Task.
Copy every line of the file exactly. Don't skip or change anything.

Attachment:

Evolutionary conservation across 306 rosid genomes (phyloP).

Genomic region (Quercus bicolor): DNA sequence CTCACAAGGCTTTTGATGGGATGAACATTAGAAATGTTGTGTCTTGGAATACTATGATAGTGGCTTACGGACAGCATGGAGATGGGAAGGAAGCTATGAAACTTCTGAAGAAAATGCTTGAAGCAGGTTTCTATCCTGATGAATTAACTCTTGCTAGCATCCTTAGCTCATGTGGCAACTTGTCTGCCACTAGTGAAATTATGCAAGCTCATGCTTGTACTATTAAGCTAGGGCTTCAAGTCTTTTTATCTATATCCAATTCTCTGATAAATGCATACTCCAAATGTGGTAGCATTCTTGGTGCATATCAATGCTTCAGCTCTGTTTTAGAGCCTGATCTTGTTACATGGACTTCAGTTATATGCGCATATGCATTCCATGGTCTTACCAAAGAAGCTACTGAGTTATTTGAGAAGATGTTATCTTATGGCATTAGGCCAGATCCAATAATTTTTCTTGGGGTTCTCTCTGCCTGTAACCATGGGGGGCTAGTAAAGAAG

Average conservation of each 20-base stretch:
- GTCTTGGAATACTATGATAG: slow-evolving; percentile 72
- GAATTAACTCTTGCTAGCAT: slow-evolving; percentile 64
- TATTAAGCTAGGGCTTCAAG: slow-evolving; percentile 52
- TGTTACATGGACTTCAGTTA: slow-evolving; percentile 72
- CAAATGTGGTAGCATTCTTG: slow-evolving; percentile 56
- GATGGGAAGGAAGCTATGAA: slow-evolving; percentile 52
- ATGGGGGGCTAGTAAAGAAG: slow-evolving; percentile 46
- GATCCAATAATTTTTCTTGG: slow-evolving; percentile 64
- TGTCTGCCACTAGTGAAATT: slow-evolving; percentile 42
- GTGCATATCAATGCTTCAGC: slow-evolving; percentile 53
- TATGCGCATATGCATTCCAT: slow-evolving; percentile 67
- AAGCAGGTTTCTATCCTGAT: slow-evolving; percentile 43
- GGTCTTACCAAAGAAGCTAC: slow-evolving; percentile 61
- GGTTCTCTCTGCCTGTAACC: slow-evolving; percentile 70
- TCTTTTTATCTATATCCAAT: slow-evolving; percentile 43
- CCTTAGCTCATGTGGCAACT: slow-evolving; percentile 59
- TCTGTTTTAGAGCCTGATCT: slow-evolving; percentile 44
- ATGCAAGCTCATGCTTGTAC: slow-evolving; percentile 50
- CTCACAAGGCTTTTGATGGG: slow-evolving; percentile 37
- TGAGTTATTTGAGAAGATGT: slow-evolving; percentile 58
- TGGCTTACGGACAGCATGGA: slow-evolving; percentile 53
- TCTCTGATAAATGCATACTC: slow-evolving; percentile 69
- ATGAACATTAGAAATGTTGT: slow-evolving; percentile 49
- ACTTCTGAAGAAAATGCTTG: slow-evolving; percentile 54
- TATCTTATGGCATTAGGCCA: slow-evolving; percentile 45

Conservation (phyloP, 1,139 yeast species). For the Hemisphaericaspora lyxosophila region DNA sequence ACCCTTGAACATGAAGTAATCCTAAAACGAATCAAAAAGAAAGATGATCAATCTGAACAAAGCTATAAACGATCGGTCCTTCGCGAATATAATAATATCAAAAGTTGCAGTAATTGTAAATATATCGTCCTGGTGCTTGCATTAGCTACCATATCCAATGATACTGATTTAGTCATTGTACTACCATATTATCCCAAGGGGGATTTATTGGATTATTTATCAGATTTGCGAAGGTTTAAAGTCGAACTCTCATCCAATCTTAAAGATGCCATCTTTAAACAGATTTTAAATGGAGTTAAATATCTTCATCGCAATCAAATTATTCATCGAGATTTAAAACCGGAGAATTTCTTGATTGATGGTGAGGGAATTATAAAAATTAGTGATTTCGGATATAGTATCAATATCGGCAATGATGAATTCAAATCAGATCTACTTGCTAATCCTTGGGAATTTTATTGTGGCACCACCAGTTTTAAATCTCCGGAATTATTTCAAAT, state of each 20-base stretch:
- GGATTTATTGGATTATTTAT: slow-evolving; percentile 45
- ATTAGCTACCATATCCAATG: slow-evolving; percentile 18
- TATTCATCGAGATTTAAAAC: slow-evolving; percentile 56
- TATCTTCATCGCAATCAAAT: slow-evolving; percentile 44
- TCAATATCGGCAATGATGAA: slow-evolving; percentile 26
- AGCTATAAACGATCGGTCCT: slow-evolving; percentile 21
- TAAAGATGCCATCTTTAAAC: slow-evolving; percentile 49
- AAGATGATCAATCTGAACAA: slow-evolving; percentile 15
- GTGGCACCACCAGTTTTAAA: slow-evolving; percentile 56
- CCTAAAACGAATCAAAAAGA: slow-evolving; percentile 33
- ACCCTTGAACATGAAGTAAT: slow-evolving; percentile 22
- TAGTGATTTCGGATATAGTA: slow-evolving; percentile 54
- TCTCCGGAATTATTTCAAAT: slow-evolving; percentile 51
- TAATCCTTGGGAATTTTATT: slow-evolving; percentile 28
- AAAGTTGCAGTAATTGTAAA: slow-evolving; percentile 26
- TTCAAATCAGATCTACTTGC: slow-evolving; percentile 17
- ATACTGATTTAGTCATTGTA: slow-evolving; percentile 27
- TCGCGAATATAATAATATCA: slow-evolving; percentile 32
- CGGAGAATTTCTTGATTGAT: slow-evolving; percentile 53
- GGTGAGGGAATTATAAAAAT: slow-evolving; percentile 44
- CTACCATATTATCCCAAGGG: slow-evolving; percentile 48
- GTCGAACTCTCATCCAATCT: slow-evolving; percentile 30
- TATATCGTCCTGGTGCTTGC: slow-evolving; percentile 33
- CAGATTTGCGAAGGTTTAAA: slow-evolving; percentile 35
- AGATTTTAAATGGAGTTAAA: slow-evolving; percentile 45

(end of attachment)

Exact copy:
Evolutionary conservation across 306 rosid genomes (phyloP).

Genomic region (Quercus bicolor): DNA sequence CTCACAAGGCTTTTGATGGGATGAACATTAGAAATGTTGTGTCTTGGAATACTATGATAGTGGCTTACGGACAGCATGGAGATGGGAAGGAAGCTATGAAACTTCTGAAGAAAATGCTTGAAGCAGGTTTCTATCCTGATGAATTAACTCTTGCTAGCATCCTTAGCTCATGTGGCAACTTGTCTGCCACTAGTGAAATTATGCAAGCTCATGCTTGTACTATTAAGCTAGGGCTTCAAGTCTTTTTATCTATATCCAATTCTCTGATAAATGCATACTCCAAATGTGGTAGCATTCTTGGTGCATATCAATGCTTCAGCTCTGTTTTAGAGCCTGATCTTGTTACATGGACTTCAGTTATATGCGCATATGCATTCCATGGTCTTACCAAAGAAGCTACTGAGTTATTTGAGAAGATGTTATCTTATGGCATTAGGCCAGATCCAATAATTTTTCTTGGGGTTCTCTCTGCCTGTAACCATGGGGGGCTAGTAAAGAAG

Average conservation of each 20-base stretch:
- GTCTTGGAATACTATGATAG: slow-evolving; percentile 72
- GAATTAACTCTTGCTAGCAT: slow-evolving; percentile 64
- TATTAAGCTAGGGCTTCAAG: slow-evolving; percentile 52
- TGTTACATGGACTTCAGTTA: slow-evolving; percentile 72
- CAAATGTGGTAGCATTCTTG: slow-evolving; percentile 56
- GATGGGAAGGAAGCTATGAA: slow-evolving; percentile 52
- ATGGGGGGCTAGTAAAGAAG: slow-evolving; percentile 46
- GATCCAATAATTTTTCTTGG: slow-evolving; percentile 64
- TGTCTGCCACTAGTGAAATT: slow-evolving; percentile 42
- GTGCATATCAATGCTTCAGC: slow-evolving; percentile 53
- TATGCGCATATGCATTCCAT: slow-evolving; percentile 67
- AAGCAGGTTTCTATCCTGAT: slow-evolving; percentile 43
- GGTCTTACCAAAGAAGCTAC: slow-evolving; percentile 61
- GGTTCTCTCTGCCTGTAACC: slow-evolving; percentile 70
- TCTTTTTATCTATATCCAAT: slow-evolving; percentile 43
- CCTTAGCTCATGTGGCAACT: slow-evolving; percentile 59
- TCTGTTTTAGAGCCTGATCT: slow-evolving; percentile 44
- ATGCAAGCTCATGCTTGTAC: slow-evolving; percentile 50
- CTCACAAGGCTTTTGATGGG: slow-evolving; percentile 37
- TGAGTTATTTGAGAAGATGT: slow-evolving; percentile 58
- TGGCTTACGGACAGCATGGA: slow-evolving; percentile 53
- TCTCTGATAAATGCATACTC: slow-evolving; percentile 69
- ATGAACATTAGAAATGTTGT: slow-evolving; percentile 49
- ACTTCTGAAGAAAATGCTTG: slow-evolving; percentile 54
- TATCTTATGGCATTAGGCCA: slow-evolving; percentile 45

Conservation (phyloP, 1,139 yeast species). For the Hemisphaericaspora lyxosophila region DNA sequence ACCCTTGAACATGAAGTAATCCTAAAACGAATCAAAAAGAAAGATGATCAATCTGAACAAAGCTATAAACGATCGGTCCTTCGCGAATATAATAATATCAAAAGTTGCAGTAATTGTAAATATATCGTCCTGGTGCTTGCATTAGCTACCATATCCAATGATACTGATTTAGTCATTGTACTACCATATTATCCCAAGGGGGATTTATTGGATTATTTATCAGATTTGCGAAGGTTTAAAGTCGAACTCTCATCCAATCTTAAAGATGCCATCTTTAAACAGATTTTAAATGGAGTTAAATATCTTCATCGCAATCAAATTATTCATCGAGATTTAAAACCGGAGAATTTCTTGATTGATGGTGAGGGAATTATAAAAATTAGTGATTTCGGATATAGTATCAATATCGGCAATGATGAATTCAAATCAGATCTACTTGCTAATCCTTGGGAATTTTATTGTGGCACCACCAGTTTTAAATCTCCGGAATTATTTCAAAT, state of each 20-base stretch:
- GGATTTATTGGATTATTTAT: slow-evolving; percentile 45
- ATTAGCTACCATATCCAATG: slow-evolving; percentile 18
- TATTCATCGAGATTTAAAAC: slow-evolving; percentile 56
- TATCTTCATCGCAATCAAAT: slow-evolving; percentile 44
- TCAATATCGGCAATGATGAA: slow-evolving; percentile 26
- AGCTATAAACGATCGGTCCT: slow-evolving; percentile 21
- TAAAGATGCCATCTTTAAAC: slow-evolving; percentile 49
- AAGATGATCAATCTGAACAA: slow-evolving; percentile 15
- GTGGCACCACCAGTTTTAAA: slow-evolving; percentile 56
- CCTAAAACGAATCAAAAAGA: slow-evolving; percentile 33
- ACCCTTGAACATGAAGTAAT: slow-evolving; percentile 22
- TAGTGATTTCGGATATAGTA: slow-evolving; percentile 54
- TCTCCGGAATTATTTCAAAT: slow-evolving; percentile 51
- TAATCCTTGGGAATTTTATT: slow-evolving; percentile 28
- AAAGTTGCAGTAATTGTAAA: slow-evolving; percentile 26
- TTCAAATCAGATCTACTTGC: slow-evolving; percentile 17
- ATACTGATTTAGTCATTGTA: slow-evolving; percentile 27
- TCGCGAATATAATAATATCA: slow-evolving; percentile 32
- CGGAGAATTTCTTGATTGAT: slow-evolving; percentile 53
- GGTGAGGGAATTATAAAAAT: slow-evolving; percentile 44
- CTACCATATTATCCCAAGGG: slow-evolving; percentile 48
- GTCGAACTCTCATCCAATCT: slow-evolving; percentile 30
- TATATCGTCCTGGTGCTTGC: slow-evolving; percentile 33
- CAGATTTGCGAAGGTTTAAA: slow-evolving; percentile 35
- AGATTTTAAATGGAGTTAAA: slow-evolving; percentile 45